“Today we’ll go to the waterfalls then Osorno,” said Marcelo, my temporary boss and the owner of the private tour company. “We leave at 11am, return in the evening.”
Those words didn’t really prepare me for what I saw today. I’ll tell the story in pictures.
We started at Petrohue, some (small) waterfalls that connect to Todos Los Santos Lake here in southern Chile (part of the lake system in the area…not the lake I live on).
There were all sorts of people like this,
snapping pictures of the incredible Osorno Volcano.
The couple I was interpreting for opted for the “Jet Boat Tour”.
We took a few high-speed turns through the water,
catching the view of Osorno from below the falls.
Then we ate some blond fudge afterward that I’m positive
was made from pure cow’s milk and sugar. Only.
It was so tasty, and completely unwrapped and sitting in the open air.
Also I was recognized by the boat company operator, who also lives in Puerto Varas.
Damn these dreads.
Here is Osorno with an artistic branch in front of it.
Looking back over the falls.
That body of water is where we took the Jet Boat Tour.
The water was insanely crystal clear,
you could see all the way to the bottom.
The water is so clear because of all the
minerals from the volcanic sediment….or something.
We lunched at a small restaurant after the falls.
I ate salmon, tried Kuchen (local german dessert)
and then took patriotic photos of Chile, as seen above.
Then we headed to Osorno, twisting and turning through
roads that were far more stable and paved than any other
Latin American country I’ve visited. Ears popping the whole way.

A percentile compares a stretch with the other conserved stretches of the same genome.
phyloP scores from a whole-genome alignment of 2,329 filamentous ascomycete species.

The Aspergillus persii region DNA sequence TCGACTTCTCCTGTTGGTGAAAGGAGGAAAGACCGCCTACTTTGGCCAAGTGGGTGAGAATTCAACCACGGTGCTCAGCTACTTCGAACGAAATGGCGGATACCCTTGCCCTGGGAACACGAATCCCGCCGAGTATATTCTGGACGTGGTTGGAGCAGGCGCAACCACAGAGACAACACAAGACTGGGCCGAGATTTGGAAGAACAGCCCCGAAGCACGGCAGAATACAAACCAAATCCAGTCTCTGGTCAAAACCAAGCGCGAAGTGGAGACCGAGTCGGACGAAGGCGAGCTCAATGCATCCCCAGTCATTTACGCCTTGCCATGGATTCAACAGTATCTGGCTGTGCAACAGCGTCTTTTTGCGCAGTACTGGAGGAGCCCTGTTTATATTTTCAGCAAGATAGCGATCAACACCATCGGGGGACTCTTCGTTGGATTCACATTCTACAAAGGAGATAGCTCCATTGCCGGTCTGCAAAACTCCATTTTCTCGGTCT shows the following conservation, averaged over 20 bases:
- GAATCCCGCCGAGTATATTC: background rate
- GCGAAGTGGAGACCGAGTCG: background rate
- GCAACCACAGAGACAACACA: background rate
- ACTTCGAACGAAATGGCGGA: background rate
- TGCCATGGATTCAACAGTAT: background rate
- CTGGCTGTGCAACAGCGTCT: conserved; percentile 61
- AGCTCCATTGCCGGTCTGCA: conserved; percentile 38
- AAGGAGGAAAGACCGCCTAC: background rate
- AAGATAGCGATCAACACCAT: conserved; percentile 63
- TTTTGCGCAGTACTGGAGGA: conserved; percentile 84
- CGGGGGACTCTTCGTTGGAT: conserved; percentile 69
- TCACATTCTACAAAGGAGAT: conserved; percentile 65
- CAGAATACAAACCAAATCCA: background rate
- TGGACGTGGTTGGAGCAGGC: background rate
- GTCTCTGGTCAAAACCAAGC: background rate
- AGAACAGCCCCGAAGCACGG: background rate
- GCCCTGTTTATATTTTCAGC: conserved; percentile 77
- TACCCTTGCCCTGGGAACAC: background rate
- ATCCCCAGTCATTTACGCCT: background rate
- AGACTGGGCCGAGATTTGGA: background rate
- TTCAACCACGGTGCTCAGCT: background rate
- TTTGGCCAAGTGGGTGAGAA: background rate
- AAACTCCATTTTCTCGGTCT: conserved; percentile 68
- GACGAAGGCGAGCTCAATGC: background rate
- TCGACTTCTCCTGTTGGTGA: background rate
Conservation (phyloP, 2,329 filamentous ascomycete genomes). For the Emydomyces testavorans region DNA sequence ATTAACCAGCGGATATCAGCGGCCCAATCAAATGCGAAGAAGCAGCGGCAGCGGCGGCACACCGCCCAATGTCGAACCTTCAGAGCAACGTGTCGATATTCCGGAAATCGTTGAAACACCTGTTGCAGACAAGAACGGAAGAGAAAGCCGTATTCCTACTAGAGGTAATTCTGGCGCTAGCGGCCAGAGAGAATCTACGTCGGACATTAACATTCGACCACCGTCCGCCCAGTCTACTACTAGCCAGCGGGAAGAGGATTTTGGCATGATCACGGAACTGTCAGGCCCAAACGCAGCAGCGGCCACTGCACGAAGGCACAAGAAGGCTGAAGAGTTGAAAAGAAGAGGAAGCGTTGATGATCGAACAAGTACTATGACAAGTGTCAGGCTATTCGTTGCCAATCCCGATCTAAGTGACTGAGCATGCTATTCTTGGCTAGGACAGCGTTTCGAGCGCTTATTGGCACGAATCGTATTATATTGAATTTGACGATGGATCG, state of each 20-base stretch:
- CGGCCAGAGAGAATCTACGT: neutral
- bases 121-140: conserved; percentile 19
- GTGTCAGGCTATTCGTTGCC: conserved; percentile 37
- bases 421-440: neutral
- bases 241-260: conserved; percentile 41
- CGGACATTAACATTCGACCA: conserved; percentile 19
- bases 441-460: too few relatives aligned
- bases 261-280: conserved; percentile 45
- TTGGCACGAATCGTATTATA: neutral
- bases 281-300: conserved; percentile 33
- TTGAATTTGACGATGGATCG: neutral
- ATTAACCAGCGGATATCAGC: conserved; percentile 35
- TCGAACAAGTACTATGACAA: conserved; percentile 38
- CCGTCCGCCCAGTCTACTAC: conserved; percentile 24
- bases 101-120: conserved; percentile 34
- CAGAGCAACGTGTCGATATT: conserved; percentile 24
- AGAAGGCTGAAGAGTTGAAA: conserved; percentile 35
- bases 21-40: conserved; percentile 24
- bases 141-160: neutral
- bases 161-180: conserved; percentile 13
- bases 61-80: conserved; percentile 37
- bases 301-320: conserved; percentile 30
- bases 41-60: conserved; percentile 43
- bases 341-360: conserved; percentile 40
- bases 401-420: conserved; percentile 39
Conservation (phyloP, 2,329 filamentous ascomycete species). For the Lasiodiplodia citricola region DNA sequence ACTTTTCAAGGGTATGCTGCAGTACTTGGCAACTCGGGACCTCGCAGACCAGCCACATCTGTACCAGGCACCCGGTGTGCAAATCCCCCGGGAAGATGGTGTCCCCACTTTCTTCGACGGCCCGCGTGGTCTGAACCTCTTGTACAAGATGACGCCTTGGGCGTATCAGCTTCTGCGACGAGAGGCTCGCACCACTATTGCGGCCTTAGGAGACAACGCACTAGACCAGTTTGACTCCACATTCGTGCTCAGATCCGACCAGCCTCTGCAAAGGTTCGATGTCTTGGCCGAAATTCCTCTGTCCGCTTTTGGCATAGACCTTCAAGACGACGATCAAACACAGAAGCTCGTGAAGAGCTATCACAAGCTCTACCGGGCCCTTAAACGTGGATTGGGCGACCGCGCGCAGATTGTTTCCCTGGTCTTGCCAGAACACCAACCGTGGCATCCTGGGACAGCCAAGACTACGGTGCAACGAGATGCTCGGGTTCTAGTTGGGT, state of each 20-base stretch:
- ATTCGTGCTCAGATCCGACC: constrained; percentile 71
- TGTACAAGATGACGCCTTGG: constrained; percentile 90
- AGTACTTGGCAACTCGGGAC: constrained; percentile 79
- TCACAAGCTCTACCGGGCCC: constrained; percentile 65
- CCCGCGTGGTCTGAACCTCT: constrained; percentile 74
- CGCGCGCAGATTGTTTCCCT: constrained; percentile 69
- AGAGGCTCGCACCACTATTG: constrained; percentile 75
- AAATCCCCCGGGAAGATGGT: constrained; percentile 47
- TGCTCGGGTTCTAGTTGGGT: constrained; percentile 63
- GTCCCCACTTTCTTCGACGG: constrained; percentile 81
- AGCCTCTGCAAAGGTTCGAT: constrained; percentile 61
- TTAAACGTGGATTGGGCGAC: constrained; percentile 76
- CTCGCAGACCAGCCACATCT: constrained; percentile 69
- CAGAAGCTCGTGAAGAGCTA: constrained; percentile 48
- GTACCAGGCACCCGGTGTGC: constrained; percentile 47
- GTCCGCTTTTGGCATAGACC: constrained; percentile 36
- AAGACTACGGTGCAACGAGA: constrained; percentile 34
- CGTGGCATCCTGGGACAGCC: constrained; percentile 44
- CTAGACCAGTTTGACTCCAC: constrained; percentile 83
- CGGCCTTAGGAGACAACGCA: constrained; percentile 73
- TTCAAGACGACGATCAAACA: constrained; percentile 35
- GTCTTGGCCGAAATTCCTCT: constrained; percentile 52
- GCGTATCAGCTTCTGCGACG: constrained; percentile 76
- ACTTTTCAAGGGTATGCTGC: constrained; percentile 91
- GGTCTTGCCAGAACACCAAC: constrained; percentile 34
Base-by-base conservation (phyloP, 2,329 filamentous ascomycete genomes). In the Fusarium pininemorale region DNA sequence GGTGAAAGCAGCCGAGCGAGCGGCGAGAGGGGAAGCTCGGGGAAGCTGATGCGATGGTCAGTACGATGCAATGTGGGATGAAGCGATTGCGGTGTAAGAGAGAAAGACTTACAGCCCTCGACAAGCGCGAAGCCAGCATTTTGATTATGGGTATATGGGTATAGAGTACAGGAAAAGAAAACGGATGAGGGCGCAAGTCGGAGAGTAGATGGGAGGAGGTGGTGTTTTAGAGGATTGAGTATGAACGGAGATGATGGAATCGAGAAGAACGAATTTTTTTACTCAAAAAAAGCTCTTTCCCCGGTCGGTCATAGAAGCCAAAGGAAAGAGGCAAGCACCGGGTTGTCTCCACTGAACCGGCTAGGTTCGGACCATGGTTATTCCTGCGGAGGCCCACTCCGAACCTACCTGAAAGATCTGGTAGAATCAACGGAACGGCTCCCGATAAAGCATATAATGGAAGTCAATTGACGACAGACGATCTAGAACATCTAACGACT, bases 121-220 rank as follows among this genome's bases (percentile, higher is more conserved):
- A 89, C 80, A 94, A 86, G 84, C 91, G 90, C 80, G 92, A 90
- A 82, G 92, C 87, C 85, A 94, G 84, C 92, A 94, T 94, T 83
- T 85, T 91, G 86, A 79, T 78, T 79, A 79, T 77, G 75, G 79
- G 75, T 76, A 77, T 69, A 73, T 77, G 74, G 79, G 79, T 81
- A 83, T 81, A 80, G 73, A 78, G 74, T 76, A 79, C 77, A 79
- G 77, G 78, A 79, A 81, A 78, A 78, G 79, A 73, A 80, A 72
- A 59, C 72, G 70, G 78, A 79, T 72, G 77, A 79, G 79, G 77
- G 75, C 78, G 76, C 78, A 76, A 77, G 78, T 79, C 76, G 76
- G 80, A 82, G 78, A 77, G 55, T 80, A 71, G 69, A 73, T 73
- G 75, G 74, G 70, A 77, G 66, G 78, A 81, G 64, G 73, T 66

A lack of burning brakes and heart-in-your-throat-type fear
Once we drove as far up as we could,
we boarded the chair lift system. As “The Guide”,
I got to ride free. I held on for dear life (not pictured above).
Here we see the top of Osorno looming in the distance.
I asked Marcelo if we were to fly over in a helicopter
and look down at the top of the volcano, what would we see?
For some reason, I thought the hot and roiling innards of the volcano
would keep the eruption hole clear.
But…it’s dormant. No roiling innards.
I’m also not sure what the right term is for eruption hole.
….It can’t be eruption hole.
The ride up was breathtaking. And also increasingly colder,
as evidenced by the abundance of snow.
I made the mistake of being sad yesterday about missing
snowfall in Ohio. Well, I experienced the frigidity of snow-air today.
After two chair lift rides toward the summit, we disembarcated
(Jill Smith) near the top but not quite all the way there.
As trekkers were toiling their way up through the snow nearby,
laden with backpacks and hiking poles,
I was dusting the snow off my butt from my leisurely chairlift ascent.
Volcanic rock. Super light, and looks like soil.
BUT IT’S NOT! It’s FROM THE VOLCANO!
Checking out the mountain ranges on the ride back down.
It was much easier to comprehend my surroundings on the way back,
since I wasn’t being blinded by the pure-white snow all around.
(I think I have sensitive eyes; I meant to ask my optician this before I fled the US.)
But I was much more terrified – I didn’t notice how steep the
chairlift was on the way up. On the way back, well….
let’s just say I made a little peepee in my pantalones.
After all the breathtaking scenery of the day
(not to mention the physically exhausting chairlift ride…phew),
we stopped by a nursery and I found these lily pads.
Hey…not bad, Mother Nature. Not bad.
A successful day in Chile for Project-Based Bradford,
part-time non-profit worker, part-time travel writer,
more-than-part-time fiction author,
part-time interpreter, part-time tour guide impersonator,
(My resume is getting hard to condense.)
Tomorrow’s agenda: the island of Chiloe! Expect another picture-heavy post soon!